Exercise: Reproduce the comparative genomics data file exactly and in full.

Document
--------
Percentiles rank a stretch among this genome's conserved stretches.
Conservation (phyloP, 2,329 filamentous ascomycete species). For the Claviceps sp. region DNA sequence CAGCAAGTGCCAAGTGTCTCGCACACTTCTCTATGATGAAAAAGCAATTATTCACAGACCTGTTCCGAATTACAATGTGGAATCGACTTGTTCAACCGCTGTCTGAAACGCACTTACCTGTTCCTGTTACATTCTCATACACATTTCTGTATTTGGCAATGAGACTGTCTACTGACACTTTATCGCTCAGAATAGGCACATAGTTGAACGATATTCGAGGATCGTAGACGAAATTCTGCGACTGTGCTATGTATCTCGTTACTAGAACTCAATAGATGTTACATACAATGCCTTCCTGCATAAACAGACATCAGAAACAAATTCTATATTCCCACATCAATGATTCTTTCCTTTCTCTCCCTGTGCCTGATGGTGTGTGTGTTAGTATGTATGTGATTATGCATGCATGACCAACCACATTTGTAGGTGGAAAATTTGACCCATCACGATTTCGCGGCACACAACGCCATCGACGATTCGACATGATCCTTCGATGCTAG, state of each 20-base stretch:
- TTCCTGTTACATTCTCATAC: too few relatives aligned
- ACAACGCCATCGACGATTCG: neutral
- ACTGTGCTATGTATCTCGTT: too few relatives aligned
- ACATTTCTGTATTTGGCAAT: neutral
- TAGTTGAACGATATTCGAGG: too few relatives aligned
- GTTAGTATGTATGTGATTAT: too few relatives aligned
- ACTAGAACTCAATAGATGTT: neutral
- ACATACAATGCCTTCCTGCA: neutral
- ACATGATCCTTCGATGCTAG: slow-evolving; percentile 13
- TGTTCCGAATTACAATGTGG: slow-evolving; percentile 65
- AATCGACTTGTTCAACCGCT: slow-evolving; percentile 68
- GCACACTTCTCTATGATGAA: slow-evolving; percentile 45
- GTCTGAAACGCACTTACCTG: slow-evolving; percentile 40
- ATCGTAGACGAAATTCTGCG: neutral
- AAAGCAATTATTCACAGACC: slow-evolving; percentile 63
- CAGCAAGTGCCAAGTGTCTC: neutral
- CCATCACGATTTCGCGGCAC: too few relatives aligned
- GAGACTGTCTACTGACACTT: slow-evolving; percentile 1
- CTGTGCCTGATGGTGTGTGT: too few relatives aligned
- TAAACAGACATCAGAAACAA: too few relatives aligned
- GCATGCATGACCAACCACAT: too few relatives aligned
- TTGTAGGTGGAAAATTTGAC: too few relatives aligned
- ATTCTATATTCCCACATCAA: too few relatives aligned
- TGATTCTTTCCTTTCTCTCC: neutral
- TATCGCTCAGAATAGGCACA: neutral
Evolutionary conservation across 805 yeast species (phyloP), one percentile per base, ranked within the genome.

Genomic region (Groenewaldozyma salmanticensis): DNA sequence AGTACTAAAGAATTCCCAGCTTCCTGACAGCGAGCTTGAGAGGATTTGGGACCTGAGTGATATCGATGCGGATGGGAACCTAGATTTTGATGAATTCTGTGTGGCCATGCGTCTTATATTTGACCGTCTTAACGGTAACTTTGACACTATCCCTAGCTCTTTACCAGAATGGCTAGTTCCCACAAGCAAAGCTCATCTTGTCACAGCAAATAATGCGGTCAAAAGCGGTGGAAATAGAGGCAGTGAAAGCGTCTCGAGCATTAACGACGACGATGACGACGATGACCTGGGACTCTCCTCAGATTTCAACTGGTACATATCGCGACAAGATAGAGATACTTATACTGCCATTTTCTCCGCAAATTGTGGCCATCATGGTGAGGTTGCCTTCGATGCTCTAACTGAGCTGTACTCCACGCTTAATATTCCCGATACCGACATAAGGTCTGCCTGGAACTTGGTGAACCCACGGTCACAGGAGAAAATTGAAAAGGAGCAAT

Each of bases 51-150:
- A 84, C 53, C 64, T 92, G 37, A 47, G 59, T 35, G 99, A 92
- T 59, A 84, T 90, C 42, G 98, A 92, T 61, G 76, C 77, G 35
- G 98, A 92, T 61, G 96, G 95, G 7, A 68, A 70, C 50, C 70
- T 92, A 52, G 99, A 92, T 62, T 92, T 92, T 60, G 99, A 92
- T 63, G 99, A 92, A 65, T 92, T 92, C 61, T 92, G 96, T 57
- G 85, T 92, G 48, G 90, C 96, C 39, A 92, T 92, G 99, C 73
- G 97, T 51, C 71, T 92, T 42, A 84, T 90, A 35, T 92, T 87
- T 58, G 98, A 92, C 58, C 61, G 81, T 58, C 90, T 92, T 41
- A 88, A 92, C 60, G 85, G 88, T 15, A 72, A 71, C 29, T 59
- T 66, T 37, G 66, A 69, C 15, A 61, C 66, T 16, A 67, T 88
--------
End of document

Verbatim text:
Percentiles rank a stretch among this genome's conserved stretches.
Conservation (phyloP, 2,329 filamentous ascomycete species). For the Claviceps sp. region DNA sequence CAGCAAGTGCCAAGTGTCTCGCACACTTCTCTATGATGAAAAAGCAATTATTCACAGACCTGTTCCGAATTACAATGTGGAATCGACTTGTTCAACCGCTGTCTGAAACGCACTTACCTGTTCCTGTTACATTCTCATACACATTTCTGTATTTGGCAATGAGACTGTCTACTGACACTTTATCGCTCAGAATAGGCACATAGTTGAACGATATTCGAGGATCGTAGACGAAATTCTGCGACTGTGCTATGTATCTCGTTACTAGAACTCAATAGATGTTACATACAATGCCTTCCTGCATAAACAGACATCAGAAACAAATTCTATATTCCCACATCAATGATTCTTTCCTTTCTCTCCCTGTGCCTGATGGTGTGTGTGTTAGTATGTATGTGATTATGCATGCATGACCAACCACATTTGTAGGTGGAAAATTTGACCCATCACGATTTCGCGGCACACAACGCCATCGACGATTCGACATGATCCTTCGATGCTAG, state of each 20-base stretch:
- TTCCTGTTACATTCTCATAC: too few relatives aligned
- ACAACGCCATCGACGATTCG: neutral
- ACTGTGCTATGTATCTCGTT: too few relatives aligned
- ACATTTCTGTATTTGGCAAT: neutral
- TAGTTGAACGATATTCGAGG: too few relatives aligned
- GTTAGTATGTATGTGATTAT: too few relatives aligned
- ACTAGAACTCAATAGATGTT: neutral
- ACATACAATGCCTTCCTGCA: neutral
- ACATGATCCTTCGATGCTAG: slow-evolving; percentile 13
- TGTTCCGAATTACAATGTGG: slow-evolving; percentile 65
- AATCGACTTGTTCAACCGCT: slow-evolving; percentile 68
- GCACACTTCTCTATGATGAA: slow-evolving; percentile 45
- GTCTGAAACGCACTTACCTG: slow-evolving; percentile 40
- ATCGTAGACGAAATTCTGCG: neutral
- AAAGCAATTATTCACAGACC: slow-evolving; percentile 63
- CAGCAAGTGCCAAGTGTCTC: neutral
- CCATCACGATTTCGCGGCAC: too few relatives aligned
- GAGACTGTCTACTGACACTT: slow-evolving; percentile 1
- CTGTGCCTGATGGTGTGTGT: too few relatives aligned
- TAAACAGACATCAGAAACAA: too few relatives aligned
- GCATGCATGACCAACCACAT: too few relatives aligned
- TTGTAGGTGGAAAATTTGAC: too few relatives aligned
- ATTCTATATTCCCACATCAA: too few relatives aligned
- TGATTCTTTCCTTTCTCTCC: neutral
- TATCGCTCAGAATAGGCACA: neutral
Evolutionary conservation across 805 yeast species (phyloP), one percentile per base, ranked within the genome.

Genomic region (Groenewaldozyma salmanticensis): DNA sequence AGTACTAAAGAATTCCCAGCTTCCTGACAGCGAGCTTGAGAGGATTTGGGACCTGAGTGATATCGATGCGGATGGGAACCTAGATTTTGATGAATTCTGTGTGGCCATGCGTCTTATATTTGACCGTCTTAACGGTAACTTTGACACTATCCCTAGCTCTTTACCAGAATGGCTAGTTCCCACAAGCAAAGCTCATCTTGTCACAGCAAATAATGCGGTCAAAAGCGGTGGAAATAGAGGCAGTGAAAGCGTCTCGAGCATTAACGACGACGATGACGACGATGACCTGGGACTCTCCTCAGATTTCAACTGGTACATATCGCGACAAGATAGAGATACTTATACTGCCATTTTCTCCGCAAATTGTGGCCATCATGGTGAGGTTGCCTTCGATGCTCTAACTGAGCTGTACTCCACGCTTAATATTCCCGATACCGACATAAGGTCTGCCTGGAACTTGGTGAACCCACGGTCACAGGAGAAAATTGAAAAGGAGCAAT

Each of bases 51-150:
- A 84, C 53, C 64, T 92, G 37, A 47, G 59, T 35, G 99, A 92
- T 59, A 84, T 90, C 42, G 98, A 92, T 61, G 76, C 77, G 35
- G 98, A 92, T 61, G 96, G 95, G 7, A 68, A 70, C 50, C 70
- T 92, A 52, G 99, A 92, T 62, T 92, T 92, T 60, G 99, A 92
- T 63, G 99, A 92, A 65, T 92, T 92, C 61, T 92, G 96, T 57
- G 85, T 92, G 48, G 90, C 96, C 39, A 92, T 92, G 99, C 73
- G 97, T 51, C 71, T 92, T 42, A 84, T 90, A 35, T 92, T 87
- T 58, G 98, A 92, C 58, C 61, G 81, T 58, C 90, T 92, T 41
- A 88, A 92, C 60, G 85, G 88, T 15, A 72, A 71, C 29, T 59
- T 66, T 37, G 66, A 69, C 15, A 61, C 66, T 16, A 67, T 88